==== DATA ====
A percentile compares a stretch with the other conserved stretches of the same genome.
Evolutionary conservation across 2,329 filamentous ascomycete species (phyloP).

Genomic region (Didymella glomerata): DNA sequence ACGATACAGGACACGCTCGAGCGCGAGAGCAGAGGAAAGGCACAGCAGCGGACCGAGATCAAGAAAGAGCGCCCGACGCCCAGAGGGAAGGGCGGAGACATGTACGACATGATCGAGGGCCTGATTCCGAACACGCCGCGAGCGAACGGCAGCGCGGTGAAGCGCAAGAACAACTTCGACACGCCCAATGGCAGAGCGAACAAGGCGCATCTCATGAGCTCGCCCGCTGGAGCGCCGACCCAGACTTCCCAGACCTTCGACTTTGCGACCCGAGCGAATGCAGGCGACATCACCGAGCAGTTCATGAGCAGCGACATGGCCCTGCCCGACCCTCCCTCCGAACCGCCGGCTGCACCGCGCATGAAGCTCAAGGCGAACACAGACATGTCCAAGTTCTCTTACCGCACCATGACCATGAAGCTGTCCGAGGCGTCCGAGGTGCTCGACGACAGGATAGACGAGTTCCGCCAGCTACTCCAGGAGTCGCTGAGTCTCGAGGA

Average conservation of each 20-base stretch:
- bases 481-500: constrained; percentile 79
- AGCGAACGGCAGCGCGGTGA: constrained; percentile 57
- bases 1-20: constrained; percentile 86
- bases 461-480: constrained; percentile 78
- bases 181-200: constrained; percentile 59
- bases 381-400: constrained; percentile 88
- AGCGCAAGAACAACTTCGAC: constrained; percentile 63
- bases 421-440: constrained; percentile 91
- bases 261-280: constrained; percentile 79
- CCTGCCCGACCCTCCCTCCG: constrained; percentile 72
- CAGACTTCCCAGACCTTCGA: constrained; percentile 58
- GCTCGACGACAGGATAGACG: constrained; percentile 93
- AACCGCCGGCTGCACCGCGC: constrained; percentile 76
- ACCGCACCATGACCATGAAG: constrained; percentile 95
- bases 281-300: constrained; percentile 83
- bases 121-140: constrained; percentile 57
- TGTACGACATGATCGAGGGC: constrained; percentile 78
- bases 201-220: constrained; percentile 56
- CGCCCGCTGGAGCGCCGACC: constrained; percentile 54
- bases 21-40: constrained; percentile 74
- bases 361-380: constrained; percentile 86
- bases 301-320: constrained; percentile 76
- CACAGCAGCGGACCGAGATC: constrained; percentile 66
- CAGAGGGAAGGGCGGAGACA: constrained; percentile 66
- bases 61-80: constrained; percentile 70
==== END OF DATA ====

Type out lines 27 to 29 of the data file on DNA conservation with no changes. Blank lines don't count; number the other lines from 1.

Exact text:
- CACAGCAGCGGACCGAGATC: constrained; percentile 66
- CAGAGGGAAGGGCGGAGACA: constrained; percentile 66
- bases 61-80: constrained; percentile 70